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By Jim Turley  |  Posted 2002-02-11 Print this article Print

IA-64 is an interesting architecture that borrows from and/or extends many existing microarchitectural techniques, and also adds some new and interesting twists, but the first instantiation of the architecture, Itanium, has not been a major success to date. After waiting a few years longer than originally anticipated for the first IA-64 chip to appear (Intel publicly disclosed initial IA-64 details at Microprocessor Forum in 1997, and stated the first IA-64 chip, code-named Merced, was expected to ship in mid-1999), we saw a processor with a slower than expected clock rate, and less than stellar integer performance that catered to a very limited market. Plus initial shipments were stymied with delays from key vendors. Some commentators called Intels first IA-64 chip "Unobtanium". And not surprisingly, the catch-phase for quite some time has been "wait for McKinley, Itanium is simply a development platform". Very recently another setback occurred with Dell dropping Itanium workstations from its product lineup (see "Dell Discontinues Itanium Workstation"), possibly encouraging even more people to "wait for McKinley". But clearly Itanium is not all that bad. Floating-point performance as seen in some benchmarks is impressive today, and its large address space can certainly be useful in various high-end applications, but Intel faces a steep uphill battle trying to convince many server and workstation customers, with long histories using established 64-bit architectures, to convert to IA-64 at this juncture. Then again, Intel has swayed many customers to convert portions of their application processing to Itanium-based solutions as seen at this link. Software developers are a key target as well, and many have been on the IA-64 bandwagon for a while.
Things could improve substantially when McKinley arrives later this year in development systems and early next year in volume. We expect Intel to start seriously ramping IA-64 architecture processor shipments in selected markets within two three years. But lets not forget about AMD, who clearly appears to up for the challenge, as well see in our next segment. Also, well provide our thoughts on the rumored Yamhill 64-bit x86 "hedge your bet" technology under deep wraps within Intel development labs.
  • Itanium manuals. Be sure to explore the menu to the left of the page - it has links to lots of other Itanium reference material including some PowerPoint slides.

  • A nice quick overview of basic Itanium features can be found here.

  • A set of performance tests and a summary of SPEC test results are at this link from last summer.

  • Intels own benchmarketing results are at this link.

Jim Turley is a semiconductor industry analyst, editor, and presenter working in Silicon Valley. Focus technologies are 32-bit microprocessors and semiconductor intellectual property (SIP).

Most recently Jim was the Senior Vice President of Strategy & Technology at ARC International plc (LSE:ARK), where he set the Company's strategic direction and guided its technical developments at five locations worldwide. With headquarters in London (UK) and development centers in New Hampshire, Canada, and California, ARC International is an innovative leader in the semiconductor IP (intellectual property) industry.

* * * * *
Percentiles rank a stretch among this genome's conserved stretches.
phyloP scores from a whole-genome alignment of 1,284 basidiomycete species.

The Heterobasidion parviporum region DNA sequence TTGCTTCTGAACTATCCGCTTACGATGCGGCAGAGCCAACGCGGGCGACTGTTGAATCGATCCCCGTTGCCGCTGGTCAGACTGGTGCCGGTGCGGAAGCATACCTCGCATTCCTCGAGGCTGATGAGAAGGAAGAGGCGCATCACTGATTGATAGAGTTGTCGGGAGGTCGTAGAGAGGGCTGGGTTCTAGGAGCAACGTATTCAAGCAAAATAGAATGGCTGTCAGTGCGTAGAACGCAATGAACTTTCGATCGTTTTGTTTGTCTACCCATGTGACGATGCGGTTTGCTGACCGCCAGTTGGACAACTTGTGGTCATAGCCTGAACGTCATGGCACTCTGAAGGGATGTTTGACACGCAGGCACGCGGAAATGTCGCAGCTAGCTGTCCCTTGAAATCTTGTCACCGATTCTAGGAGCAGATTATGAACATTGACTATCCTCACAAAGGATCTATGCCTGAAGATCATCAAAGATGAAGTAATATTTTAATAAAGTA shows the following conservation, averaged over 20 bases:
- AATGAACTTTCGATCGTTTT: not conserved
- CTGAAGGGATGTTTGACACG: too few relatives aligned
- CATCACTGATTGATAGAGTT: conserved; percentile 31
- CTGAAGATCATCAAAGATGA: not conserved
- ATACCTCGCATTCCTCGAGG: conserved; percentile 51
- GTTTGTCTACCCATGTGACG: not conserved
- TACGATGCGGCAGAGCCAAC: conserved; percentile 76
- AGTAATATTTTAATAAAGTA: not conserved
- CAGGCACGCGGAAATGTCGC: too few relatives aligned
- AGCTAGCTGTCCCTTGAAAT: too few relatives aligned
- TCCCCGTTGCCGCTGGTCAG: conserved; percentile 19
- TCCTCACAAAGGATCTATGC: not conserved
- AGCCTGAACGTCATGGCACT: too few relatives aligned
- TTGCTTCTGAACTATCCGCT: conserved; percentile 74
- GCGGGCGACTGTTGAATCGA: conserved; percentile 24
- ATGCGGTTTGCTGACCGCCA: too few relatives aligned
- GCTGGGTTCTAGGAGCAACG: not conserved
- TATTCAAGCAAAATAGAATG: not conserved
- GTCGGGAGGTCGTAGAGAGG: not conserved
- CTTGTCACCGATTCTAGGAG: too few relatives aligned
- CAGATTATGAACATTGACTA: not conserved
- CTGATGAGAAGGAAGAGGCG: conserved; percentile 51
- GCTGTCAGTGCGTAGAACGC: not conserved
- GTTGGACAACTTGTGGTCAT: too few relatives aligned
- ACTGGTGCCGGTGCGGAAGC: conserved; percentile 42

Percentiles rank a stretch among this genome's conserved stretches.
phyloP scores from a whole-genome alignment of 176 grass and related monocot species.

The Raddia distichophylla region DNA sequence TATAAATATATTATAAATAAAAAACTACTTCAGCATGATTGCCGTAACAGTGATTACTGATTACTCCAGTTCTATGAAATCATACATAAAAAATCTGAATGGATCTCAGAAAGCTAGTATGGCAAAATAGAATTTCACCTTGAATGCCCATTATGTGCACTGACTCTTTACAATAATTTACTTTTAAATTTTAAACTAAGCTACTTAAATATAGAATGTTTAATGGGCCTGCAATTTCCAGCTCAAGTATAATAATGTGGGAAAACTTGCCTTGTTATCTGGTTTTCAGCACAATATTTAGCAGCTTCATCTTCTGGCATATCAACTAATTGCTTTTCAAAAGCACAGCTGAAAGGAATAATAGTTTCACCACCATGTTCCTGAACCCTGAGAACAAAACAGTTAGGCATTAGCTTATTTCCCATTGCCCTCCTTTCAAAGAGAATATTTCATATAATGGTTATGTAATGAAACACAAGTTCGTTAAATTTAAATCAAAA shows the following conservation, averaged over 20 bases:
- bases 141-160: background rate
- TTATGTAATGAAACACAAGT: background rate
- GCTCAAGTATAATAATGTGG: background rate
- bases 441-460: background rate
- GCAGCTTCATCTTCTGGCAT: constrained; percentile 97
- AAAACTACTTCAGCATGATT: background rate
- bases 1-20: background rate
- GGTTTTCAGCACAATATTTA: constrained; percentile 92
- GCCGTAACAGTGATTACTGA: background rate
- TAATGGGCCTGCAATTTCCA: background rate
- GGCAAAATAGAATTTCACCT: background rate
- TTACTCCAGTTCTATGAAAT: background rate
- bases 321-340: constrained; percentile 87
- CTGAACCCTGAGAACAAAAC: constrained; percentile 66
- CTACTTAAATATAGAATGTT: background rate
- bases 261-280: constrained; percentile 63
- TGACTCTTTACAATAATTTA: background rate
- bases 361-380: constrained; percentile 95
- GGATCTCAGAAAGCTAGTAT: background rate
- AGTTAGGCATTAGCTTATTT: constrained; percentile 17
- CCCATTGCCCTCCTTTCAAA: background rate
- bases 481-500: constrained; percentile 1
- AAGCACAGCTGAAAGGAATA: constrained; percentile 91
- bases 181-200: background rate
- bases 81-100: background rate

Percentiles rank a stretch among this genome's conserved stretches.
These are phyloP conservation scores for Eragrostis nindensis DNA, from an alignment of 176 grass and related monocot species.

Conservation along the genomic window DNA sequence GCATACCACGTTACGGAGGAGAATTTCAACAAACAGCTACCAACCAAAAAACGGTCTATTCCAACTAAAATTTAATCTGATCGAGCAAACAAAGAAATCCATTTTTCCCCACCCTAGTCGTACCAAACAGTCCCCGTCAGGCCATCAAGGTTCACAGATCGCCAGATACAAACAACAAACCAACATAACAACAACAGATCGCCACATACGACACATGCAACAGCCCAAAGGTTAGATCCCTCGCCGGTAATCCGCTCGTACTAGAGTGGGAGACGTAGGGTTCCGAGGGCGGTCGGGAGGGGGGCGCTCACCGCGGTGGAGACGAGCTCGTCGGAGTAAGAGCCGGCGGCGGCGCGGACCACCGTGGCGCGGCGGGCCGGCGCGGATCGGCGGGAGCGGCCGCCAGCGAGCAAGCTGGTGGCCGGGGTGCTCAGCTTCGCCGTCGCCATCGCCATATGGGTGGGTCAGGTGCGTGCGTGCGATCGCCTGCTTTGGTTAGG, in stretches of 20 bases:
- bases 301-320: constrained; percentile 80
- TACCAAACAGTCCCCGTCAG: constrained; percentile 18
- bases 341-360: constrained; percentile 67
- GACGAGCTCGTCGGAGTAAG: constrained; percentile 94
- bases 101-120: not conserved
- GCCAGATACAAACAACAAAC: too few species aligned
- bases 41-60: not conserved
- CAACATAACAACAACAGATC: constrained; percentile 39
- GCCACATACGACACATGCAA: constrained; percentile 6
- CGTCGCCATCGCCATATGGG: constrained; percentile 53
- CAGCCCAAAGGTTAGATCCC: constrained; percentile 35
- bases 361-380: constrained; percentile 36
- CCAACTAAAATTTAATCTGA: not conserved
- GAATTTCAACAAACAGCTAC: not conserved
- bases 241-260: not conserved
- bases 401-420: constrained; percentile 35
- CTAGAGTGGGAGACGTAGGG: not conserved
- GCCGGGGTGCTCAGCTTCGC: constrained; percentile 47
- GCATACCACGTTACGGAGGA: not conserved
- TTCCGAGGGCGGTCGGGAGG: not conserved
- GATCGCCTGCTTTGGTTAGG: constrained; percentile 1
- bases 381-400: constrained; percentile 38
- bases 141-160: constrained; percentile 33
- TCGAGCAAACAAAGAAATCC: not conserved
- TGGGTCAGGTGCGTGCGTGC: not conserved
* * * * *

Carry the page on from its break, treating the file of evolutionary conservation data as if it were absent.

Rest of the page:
Previously, Jim was senior analyst for MicroDesign Resources (a unit of Cahners/Reed Elsevier) as well as the Senior Editor of the prestigious industry journal Microprocessor Report (a three-time winner of the Computer Press Award), and Editor-in-Chief of Embedded Processor Watch. He also hosted and directed the yearly Embedded Processor Forum conference, the industry's annual showcase for new microprocessors. As an analyst and editor, Turley consulting with leading semiconductor firms, providing informed advice on technology trends and market requirements, and was often called on to participate in new product reviews, strategy sessions, and technology development for large semiconductor companies.

Turley is the author of six popular books including Advanced 80386 Programming Techniques, the best-selling PCs Made Easy and others published by McGraw-Hill and Academic Press. He's served as technical editor for several of McGraw-Hill's computer and programming books. In addition, he was a regular technology columnist for Embedded System Programming, Computer Design, and Supermicro magazines, and contributed articles to dozens more. Earlier in his career, Turley held engineering or marketing positions at Adept Technology, Force Computers, TeleVideo, and other high-technology firms in Europe and the United States.

Turley has created and presented numerous seminars and training sessions around the world covering technology trends and the competitive microprocessor market. He is also a well-known speaker at industry events such as the Embedded Systems Conference and Microprocessor Forum, is frequently quoted in the Wall Street Journal, New York Times, USA Today, San Francisco Chronicle, and San Jose Mercury News, and has appeared frequently on television, radio, and Internet broadcasts. Jim volunteers for Recording for the Blind and recently earned his amateur auto-racing license. He has a talented and stunningly attractive wife, two overachieving children, an apparently brain-damaged dog, and an opossum living under the house.

Jim can be contacted at or by calling (408) 226-8086.

For additional information, visit


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